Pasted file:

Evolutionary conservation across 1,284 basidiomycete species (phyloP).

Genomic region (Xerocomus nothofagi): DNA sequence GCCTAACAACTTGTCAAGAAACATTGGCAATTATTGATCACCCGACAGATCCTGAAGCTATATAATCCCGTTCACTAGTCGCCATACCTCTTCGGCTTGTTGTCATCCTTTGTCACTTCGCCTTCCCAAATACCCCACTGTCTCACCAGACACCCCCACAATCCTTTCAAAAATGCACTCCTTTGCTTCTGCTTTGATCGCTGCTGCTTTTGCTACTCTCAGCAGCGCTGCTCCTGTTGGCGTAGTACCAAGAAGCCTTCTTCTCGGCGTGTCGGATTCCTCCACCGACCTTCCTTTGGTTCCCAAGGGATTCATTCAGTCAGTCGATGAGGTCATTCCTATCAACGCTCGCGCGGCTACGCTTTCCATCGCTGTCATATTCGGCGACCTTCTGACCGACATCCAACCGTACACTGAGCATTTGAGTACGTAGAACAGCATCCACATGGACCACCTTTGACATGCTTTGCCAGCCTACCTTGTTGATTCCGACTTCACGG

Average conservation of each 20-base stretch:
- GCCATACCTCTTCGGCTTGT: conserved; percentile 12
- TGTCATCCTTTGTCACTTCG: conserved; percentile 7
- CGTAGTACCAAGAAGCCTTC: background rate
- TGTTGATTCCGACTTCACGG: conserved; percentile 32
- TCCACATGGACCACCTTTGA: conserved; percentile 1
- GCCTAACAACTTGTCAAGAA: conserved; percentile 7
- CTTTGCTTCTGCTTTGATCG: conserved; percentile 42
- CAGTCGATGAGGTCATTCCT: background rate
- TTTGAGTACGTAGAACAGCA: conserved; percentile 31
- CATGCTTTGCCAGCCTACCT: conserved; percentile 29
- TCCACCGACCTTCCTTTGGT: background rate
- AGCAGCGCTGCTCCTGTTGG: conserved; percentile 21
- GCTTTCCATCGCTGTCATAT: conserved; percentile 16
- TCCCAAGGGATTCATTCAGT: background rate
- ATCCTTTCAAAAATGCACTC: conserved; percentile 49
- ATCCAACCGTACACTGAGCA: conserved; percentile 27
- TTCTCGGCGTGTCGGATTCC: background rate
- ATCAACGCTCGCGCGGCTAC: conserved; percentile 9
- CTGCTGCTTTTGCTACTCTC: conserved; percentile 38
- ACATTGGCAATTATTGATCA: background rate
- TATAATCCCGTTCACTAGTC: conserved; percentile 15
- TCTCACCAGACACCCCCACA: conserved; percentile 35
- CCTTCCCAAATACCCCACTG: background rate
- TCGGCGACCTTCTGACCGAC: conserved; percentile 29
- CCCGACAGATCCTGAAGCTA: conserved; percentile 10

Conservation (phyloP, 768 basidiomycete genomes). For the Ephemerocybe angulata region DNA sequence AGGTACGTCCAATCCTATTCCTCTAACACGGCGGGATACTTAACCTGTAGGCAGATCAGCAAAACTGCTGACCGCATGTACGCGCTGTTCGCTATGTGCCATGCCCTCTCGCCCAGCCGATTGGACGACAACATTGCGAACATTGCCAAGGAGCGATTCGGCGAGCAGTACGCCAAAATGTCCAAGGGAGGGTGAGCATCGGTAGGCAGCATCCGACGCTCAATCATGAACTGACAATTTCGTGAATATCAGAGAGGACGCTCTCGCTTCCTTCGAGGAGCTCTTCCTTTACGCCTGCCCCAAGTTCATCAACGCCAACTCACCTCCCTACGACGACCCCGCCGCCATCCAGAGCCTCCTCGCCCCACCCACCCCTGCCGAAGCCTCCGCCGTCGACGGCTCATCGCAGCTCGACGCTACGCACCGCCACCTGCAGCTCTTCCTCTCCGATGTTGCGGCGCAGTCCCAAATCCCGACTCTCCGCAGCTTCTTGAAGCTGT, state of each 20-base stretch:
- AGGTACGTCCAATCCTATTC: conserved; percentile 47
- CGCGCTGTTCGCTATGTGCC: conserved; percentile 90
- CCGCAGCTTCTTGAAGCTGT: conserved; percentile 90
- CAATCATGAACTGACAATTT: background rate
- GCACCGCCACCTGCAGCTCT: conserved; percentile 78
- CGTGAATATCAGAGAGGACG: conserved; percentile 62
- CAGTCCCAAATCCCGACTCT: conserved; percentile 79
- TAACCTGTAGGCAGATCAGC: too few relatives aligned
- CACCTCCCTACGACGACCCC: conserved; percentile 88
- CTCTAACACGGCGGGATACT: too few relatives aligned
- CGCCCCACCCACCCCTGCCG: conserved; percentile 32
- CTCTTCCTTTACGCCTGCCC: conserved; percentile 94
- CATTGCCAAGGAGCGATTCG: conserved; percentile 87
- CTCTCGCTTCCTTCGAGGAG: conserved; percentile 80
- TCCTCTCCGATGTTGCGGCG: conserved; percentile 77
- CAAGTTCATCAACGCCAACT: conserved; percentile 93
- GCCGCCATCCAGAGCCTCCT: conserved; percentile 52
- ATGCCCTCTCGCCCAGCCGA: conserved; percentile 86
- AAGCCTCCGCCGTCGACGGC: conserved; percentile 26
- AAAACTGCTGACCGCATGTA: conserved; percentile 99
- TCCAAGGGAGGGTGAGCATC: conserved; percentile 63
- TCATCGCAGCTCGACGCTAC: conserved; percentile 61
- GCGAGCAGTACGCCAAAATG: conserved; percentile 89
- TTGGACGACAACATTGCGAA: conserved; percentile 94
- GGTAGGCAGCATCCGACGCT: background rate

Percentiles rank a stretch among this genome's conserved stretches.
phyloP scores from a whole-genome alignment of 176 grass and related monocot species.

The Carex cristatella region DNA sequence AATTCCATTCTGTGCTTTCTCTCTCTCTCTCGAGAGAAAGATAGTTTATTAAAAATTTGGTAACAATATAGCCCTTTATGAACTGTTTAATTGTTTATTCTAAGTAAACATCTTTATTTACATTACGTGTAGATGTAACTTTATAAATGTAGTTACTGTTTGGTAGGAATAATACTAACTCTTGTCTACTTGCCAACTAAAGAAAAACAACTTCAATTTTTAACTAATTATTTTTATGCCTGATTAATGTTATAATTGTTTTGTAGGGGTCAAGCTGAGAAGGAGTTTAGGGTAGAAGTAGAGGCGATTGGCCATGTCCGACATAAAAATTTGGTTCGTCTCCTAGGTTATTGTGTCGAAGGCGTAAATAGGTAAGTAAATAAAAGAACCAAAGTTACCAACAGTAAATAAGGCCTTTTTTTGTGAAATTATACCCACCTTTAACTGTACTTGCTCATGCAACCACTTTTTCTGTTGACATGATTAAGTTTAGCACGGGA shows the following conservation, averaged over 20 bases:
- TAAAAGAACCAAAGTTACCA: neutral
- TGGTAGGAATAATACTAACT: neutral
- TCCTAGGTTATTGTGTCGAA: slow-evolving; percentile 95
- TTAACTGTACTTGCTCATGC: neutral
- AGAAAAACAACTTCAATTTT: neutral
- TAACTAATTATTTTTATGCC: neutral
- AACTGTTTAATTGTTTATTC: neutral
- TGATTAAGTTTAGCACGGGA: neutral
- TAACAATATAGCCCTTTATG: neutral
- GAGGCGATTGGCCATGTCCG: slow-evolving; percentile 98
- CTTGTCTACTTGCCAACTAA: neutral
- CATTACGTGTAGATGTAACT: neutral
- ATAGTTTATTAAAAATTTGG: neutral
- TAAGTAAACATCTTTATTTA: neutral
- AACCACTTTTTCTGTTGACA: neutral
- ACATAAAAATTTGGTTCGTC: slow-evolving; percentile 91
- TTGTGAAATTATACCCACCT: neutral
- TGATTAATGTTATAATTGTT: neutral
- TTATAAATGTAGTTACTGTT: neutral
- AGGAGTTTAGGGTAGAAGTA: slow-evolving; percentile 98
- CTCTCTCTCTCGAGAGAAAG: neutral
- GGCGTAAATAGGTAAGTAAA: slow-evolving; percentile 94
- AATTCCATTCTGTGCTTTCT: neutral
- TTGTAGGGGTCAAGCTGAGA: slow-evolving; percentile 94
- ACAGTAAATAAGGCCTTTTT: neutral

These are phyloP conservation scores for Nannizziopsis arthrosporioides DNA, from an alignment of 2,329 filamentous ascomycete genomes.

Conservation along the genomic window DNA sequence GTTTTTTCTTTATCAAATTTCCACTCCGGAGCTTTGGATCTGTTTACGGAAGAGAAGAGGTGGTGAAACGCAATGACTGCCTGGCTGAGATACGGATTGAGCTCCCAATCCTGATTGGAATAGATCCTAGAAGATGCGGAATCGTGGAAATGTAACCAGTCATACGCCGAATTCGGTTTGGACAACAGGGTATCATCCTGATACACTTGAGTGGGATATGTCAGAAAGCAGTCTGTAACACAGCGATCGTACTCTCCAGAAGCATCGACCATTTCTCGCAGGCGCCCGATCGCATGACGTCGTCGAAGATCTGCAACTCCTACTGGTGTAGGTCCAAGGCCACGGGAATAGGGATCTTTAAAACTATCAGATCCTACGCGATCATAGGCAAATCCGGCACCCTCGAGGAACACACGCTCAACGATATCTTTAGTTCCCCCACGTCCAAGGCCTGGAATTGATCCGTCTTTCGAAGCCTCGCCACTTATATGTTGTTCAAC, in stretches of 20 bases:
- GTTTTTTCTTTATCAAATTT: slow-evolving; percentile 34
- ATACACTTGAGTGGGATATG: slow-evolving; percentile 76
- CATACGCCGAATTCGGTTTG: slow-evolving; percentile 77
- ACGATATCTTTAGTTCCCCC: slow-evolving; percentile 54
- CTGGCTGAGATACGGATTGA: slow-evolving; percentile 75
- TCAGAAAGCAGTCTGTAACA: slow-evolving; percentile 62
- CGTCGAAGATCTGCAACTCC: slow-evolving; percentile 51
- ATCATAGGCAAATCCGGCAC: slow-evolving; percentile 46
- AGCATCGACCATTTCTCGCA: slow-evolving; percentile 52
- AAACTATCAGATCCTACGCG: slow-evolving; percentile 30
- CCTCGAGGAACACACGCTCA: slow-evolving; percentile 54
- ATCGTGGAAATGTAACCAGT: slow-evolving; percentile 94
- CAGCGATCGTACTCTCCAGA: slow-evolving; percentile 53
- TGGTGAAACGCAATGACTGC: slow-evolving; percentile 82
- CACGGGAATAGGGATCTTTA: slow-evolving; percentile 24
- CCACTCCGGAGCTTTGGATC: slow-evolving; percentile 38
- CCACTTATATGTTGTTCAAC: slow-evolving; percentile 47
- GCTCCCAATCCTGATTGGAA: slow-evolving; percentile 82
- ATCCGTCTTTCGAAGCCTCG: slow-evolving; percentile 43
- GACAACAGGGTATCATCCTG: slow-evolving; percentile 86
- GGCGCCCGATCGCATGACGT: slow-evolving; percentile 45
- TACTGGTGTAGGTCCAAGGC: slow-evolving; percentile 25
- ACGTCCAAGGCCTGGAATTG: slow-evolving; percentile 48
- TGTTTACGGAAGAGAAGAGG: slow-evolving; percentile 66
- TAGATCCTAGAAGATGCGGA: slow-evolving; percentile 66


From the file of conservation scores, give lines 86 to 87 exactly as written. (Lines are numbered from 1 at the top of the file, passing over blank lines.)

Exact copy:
- ATACACTTGAGTGGGATATG: slow-evolving; percentile 76
- CATACGCCGAATTCGGTTTG: slow-evolving; percentile 77